Please use this identifier to cite or link to this item: http://hdl.handle.net/1880/50313
Title: Malice and Whistleblowing
Authors: Bowal, Peter
Keywords: whistleblowing;good faith
Issue Date: 2013
Publisher: Public Knowledge Project
Citation: Peter Bowal, “Malice and Whistleblowing,” (2013) 2:3 E-Journal of International and Comparative Labour Studies” 94 – 115
Abstract: Whistleblowing legislation and corporate whistleblowing policies typically prescribe that reports of wrongdoing must be made in “good faith.” Sometimes this requirement is stated in the negative, that reports made with “malice” or “bad faith” will be disqualified from investigation or protection, or both. Although malice appears to be a popular and effective screening instrument, if not a strong signal to deter potential whistleblowers, the rationale for the no-malice rule is rarely articulated by legislators and policy drafters. Definitions in whistleblowing law and policy are hard to find. Is someone who personally seeks justice and an end to wrongdoing an actuator of malice? Given the no-malice rule, are individual and personal victims of wrongdoing ever permitted to blow the whistle? How much malice is required to disqualify a report, or is an all-or-nothing approach in effect by default? What is the process for preliminary determination of malice or good faith when a report is received? The good faith threshold standard, which focuses entirely on the messenger and not on the message in any way at all, may not be well understood by legislators, policy makers and whistleblowing administrators. It is likely a standard that is unevenly applied in practice. This article critically analyses the no-malice rule and recommends discarding it as a matter of effective whistle blowing law and policy.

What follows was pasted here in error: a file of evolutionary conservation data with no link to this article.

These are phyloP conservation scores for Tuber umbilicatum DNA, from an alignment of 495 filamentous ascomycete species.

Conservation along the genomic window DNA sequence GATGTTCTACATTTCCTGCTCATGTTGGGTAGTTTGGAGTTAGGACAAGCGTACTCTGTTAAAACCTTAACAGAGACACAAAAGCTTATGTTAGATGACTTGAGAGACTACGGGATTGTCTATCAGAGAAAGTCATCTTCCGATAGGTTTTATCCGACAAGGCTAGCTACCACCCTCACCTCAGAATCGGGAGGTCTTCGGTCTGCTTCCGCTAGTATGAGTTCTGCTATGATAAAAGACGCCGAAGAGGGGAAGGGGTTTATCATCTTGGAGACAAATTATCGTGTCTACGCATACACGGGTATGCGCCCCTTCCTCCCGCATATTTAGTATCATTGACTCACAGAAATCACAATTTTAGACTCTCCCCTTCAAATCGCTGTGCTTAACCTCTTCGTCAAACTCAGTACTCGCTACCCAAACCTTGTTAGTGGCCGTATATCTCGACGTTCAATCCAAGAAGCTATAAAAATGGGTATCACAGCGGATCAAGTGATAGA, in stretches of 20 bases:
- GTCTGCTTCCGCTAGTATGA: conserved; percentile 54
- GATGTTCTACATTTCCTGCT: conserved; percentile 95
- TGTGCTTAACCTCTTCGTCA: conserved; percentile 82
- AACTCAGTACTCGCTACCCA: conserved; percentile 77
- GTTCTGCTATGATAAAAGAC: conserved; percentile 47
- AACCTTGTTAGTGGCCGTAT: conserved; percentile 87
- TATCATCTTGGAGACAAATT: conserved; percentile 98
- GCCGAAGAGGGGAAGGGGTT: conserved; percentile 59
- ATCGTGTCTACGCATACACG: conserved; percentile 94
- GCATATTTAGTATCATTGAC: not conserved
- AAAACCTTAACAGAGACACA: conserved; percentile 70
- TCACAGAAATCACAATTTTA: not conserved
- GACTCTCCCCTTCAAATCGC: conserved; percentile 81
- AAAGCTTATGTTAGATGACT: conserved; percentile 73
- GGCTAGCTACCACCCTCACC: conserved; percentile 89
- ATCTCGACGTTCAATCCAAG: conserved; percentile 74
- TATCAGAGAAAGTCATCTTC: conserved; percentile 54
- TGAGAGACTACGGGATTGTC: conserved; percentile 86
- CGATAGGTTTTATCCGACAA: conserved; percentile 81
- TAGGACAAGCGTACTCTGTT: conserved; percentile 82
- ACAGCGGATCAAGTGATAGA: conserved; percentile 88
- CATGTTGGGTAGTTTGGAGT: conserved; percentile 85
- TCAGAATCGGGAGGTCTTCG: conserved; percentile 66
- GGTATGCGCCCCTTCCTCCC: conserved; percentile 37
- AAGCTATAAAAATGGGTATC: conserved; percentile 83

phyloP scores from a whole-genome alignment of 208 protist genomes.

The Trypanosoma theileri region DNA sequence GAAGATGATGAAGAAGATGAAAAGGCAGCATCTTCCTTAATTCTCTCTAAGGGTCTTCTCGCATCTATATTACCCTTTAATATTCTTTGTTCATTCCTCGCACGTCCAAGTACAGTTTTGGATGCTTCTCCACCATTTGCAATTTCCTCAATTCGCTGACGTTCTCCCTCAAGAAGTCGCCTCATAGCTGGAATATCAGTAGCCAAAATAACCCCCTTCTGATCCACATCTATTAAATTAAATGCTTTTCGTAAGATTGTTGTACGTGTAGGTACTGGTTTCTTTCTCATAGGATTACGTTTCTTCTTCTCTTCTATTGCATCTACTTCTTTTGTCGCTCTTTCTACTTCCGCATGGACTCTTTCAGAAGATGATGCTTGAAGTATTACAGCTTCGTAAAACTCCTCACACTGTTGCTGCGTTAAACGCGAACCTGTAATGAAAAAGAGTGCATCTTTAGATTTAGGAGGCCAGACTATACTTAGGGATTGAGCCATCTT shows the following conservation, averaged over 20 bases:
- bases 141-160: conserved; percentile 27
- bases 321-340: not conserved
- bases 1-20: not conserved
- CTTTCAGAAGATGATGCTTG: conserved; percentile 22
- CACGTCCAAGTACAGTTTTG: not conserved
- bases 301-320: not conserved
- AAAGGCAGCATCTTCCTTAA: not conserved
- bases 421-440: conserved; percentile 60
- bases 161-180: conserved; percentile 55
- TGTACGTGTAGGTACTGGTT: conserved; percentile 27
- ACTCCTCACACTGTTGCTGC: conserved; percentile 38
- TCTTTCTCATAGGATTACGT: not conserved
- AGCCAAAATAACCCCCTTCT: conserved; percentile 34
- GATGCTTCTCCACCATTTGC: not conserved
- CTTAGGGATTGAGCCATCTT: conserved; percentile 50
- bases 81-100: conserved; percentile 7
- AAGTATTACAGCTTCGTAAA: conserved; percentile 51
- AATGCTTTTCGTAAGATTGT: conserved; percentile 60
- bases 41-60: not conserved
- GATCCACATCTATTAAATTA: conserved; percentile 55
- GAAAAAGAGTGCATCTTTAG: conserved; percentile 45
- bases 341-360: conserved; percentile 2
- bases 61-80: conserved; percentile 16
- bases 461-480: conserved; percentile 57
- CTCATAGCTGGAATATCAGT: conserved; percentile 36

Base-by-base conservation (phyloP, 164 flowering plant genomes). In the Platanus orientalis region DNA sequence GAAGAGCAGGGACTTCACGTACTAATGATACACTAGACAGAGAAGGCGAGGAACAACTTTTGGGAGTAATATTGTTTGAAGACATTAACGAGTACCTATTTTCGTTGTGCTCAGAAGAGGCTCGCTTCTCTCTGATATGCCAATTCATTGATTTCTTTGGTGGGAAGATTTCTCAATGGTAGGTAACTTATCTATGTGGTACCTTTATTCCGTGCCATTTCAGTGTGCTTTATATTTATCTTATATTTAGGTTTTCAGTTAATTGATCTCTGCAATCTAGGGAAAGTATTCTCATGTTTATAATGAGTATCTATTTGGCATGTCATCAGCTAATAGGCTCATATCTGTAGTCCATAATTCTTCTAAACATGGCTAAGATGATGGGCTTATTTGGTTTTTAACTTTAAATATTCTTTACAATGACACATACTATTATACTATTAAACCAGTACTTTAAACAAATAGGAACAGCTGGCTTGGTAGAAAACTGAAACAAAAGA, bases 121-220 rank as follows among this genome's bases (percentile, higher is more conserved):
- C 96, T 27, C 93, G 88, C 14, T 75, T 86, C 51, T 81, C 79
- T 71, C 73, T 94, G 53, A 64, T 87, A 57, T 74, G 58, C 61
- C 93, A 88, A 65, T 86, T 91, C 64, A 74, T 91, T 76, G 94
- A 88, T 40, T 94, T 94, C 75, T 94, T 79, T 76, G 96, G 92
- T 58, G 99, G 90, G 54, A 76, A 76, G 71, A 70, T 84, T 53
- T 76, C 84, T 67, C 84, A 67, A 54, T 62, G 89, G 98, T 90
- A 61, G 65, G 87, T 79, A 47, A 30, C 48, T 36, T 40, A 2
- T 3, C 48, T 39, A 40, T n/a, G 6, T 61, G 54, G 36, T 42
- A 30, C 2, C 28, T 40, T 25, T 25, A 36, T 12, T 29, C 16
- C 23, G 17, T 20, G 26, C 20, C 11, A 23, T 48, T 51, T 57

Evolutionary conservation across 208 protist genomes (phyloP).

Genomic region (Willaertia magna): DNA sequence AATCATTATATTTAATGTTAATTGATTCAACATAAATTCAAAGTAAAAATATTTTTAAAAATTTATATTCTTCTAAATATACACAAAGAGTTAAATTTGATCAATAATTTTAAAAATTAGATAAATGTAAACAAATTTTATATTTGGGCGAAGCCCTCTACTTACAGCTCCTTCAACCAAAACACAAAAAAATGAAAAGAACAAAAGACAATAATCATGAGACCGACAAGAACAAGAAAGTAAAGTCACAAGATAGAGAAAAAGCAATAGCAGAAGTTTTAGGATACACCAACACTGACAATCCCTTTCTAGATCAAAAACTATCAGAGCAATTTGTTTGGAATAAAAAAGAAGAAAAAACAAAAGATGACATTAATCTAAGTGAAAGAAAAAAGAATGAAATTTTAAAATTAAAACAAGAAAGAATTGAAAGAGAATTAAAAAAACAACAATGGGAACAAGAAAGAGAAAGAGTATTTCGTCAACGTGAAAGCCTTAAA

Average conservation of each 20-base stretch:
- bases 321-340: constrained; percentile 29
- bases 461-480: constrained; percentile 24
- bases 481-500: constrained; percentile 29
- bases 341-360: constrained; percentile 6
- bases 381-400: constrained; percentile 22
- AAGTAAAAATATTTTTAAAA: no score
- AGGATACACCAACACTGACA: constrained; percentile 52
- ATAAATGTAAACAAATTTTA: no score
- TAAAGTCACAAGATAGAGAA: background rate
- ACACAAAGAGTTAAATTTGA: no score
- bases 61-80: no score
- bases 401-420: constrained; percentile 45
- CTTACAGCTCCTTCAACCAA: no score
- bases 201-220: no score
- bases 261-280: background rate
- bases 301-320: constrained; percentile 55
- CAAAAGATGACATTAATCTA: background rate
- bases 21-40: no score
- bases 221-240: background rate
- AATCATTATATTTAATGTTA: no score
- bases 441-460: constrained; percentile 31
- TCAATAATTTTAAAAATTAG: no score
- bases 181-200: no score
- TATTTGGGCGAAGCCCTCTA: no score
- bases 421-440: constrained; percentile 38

Description: Copyright retained by author on pdf. Article deposited after permission was granted by LCR.01/27/2015
URI: http://hdl.handle.net/1880/50313
ISSN: 2280 - 4056
Appears in Collections:Bowal, Peter



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